Culpepper returns as Syracuse’s latest cancer conqueror


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CHARLOTTE, N.C. — Initially, Syracuse senior Eric Dungey thought it was a joke in poor taste. He had come to accept fellow quarterback Rex Culpepper as a prankster of sorts, but a crack about cancer? C’mon.

“I was like, ‘You took this one too far,’?” Dungey said.

“He’s always been a joker,” Orange defensive lineman Chris Slayton added.

Grim reality didn’t sink in until Culpepper — a Plant High alumnus and son of former Bucs and Gators defensive tackle Brad Culpepper — flew back to Florida this past spring to begin treatment for testicular cancer that had spread to his lymph nodes.

It included 100 hours of chemotherapy (in both Tampa and Syracuse), more than enough to tax even the most positive attitude and rigid faith.

So why the beam in Dungey’s eye, or the mild grin on Slayton’s face, when Culpepper’s name arose Thursday at the ACC Kickoff?

Because Rex is Rex again — running, lifting, throwing and joking.

“He’s truly inspirational,” Dungey said. “You can’t even tell he’s had cancer.”

On June 1, Brad Culpepper announced his son — an Orange redshirt sophomore who made one start last season — had been given a clean bill of health at Moffitt Cancer Center, where he rang the facility’s trademark bell indicating he had completed his treatment.

Shortly thereafter, he rejoined his teammates in upstate New York to resume his quest to be Syracuse’s quarterback of the future.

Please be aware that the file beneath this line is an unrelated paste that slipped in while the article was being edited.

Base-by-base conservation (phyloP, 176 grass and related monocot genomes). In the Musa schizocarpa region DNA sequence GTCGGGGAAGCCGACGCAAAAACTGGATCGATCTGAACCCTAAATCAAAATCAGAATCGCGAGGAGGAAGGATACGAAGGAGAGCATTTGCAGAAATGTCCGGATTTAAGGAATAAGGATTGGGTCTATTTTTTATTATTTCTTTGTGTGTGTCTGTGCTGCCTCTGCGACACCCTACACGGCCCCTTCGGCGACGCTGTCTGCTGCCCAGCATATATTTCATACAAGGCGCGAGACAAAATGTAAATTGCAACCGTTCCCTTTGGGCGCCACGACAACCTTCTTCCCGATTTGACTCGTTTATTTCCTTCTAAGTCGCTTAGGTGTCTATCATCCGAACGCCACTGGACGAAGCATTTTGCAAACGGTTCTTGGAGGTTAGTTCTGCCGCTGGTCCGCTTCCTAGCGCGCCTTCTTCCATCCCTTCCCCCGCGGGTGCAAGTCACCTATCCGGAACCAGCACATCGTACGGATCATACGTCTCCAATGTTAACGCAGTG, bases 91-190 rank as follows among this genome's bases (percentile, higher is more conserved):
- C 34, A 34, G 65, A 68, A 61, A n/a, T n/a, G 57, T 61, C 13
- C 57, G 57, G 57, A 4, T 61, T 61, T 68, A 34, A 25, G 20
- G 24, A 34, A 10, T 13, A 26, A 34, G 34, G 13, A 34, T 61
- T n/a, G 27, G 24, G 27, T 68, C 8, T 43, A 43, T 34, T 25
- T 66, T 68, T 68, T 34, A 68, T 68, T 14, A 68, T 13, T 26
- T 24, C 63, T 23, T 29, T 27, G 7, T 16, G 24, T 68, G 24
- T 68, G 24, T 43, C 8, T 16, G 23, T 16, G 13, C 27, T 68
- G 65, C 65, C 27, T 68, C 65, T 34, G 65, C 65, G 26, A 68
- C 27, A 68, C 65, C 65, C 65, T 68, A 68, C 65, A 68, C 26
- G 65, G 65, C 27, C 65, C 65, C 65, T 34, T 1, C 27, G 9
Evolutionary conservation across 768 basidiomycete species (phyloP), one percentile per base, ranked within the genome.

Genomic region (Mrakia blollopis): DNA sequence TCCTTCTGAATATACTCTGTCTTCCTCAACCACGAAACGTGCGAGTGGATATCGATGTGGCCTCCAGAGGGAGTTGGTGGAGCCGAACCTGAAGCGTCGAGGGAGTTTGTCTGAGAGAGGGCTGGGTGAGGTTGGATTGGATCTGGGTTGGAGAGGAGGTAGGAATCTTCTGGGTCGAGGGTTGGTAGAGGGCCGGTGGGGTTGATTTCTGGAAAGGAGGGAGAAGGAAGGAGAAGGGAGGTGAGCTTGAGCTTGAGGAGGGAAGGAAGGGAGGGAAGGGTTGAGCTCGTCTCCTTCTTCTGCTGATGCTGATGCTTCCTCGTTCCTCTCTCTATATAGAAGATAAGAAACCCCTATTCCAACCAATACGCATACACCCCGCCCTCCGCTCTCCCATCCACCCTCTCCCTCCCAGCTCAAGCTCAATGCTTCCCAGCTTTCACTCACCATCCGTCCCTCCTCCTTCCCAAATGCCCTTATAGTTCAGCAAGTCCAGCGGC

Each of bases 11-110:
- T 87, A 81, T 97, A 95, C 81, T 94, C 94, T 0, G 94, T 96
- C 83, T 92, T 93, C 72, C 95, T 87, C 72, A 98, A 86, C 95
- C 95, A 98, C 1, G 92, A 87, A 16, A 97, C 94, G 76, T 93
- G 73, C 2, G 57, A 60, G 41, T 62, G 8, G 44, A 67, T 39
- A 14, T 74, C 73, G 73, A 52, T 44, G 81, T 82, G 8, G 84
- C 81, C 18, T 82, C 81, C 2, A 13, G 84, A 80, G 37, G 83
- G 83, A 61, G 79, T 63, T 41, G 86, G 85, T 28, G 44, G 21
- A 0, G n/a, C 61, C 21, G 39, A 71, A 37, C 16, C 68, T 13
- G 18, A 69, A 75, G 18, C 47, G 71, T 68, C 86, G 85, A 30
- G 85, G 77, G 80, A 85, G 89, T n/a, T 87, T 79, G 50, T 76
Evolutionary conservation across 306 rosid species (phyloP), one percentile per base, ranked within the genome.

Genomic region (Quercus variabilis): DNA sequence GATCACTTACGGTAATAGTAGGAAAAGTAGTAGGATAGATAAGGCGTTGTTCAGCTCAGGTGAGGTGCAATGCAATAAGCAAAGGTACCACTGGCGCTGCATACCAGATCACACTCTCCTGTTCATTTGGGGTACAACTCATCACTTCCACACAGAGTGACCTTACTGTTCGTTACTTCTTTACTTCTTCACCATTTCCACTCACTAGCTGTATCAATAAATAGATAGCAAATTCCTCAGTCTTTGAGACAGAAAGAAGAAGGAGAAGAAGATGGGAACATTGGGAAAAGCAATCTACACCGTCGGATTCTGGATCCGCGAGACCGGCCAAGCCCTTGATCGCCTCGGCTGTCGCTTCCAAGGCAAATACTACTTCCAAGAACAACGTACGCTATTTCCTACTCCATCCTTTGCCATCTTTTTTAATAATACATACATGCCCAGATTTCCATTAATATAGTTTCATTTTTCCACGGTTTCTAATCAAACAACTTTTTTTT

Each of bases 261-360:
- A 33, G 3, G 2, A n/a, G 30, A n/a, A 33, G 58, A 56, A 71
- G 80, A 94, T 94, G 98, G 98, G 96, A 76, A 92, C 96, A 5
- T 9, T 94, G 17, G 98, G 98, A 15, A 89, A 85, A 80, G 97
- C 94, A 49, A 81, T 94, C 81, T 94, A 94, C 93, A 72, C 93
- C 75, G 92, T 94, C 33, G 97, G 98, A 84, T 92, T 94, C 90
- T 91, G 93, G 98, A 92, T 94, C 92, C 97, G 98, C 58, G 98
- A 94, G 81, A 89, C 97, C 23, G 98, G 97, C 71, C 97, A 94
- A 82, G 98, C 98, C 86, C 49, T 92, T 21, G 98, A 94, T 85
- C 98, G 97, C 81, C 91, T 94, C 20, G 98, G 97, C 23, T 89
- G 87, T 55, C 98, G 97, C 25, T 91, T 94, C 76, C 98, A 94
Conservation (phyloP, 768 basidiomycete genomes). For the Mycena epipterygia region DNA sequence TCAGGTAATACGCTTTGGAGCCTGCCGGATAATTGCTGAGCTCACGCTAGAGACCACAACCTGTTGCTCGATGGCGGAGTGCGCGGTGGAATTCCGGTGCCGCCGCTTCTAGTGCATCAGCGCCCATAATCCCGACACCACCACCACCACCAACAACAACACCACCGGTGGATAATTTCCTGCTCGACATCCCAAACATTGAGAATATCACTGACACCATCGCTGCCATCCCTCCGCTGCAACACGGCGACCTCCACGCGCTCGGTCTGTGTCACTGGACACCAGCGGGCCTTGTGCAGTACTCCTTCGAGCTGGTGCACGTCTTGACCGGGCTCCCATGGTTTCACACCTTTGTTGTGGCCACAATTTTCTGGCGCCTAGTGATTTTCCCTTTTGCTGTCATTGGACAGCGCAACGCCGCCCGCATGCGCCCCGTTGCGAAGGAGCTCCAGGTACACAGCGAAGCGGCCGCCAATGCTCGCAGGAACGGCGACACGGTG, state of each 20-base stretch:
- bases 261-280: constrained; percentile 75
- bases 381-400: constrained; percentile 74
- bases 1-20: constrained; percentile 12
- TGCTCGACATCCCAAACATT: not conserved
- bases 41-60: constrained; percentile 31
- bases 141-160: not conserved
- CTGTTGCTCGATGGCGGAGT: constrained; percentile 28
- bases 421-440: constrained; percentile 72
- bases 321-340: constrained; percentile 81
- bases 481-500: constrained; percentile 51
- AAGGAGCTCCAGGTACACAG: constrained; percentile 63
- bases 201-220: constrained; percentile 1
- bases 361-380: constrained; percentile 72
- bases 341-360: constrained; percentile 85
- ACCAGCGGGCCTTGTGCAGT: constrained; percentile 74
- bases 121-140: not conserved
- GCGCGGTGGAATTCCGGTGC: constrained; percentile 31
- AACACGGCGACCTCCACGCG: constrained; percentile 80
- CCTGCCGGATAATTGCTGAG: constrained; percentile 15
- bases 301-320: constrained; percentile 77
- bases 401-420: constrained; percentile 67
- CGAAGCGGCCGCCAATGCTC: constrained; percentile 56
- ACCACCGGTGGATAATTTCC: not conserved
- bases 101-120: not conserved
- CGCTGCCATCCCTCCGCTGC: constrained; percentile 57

For now Dungey, a fourth-year starter and the only active Division I-A QB with at least 6,000 passing and 1,000 rushing yards, remains the guy. But Orange coach Dino Babers said Culpepper, who threw a touchdown pass in a brief appearance late in Syracuse’s spring game, will be able to contribute in 2018.

“He hasn’t missed a beat,” Babers said.

“Rex has looked phenomenal,” Dungey added. “I mean, he’s still working out with us, looking stronger than ever, still built like an ox.”

His comeback fortifies what might be the most inspirational roster in America. Babers said his program includes two other cancer conquerors: punter Nolan Cooney (also testicular cancer) and director of player development Roy Wittke.

“It’s monumental to me to be able to look at somebody else and see that he’s gone through it, and he’s out here punting and is completely fine,” Culpepper told in April.

Completely fine has a nice ring to it.

Sort of like a bell.

“(Culpepper) is an inspiration to this team,” Slayton said. “We’re gonna need him throughout this season. I think he can be a great leader as well, all the things he’s been through.”


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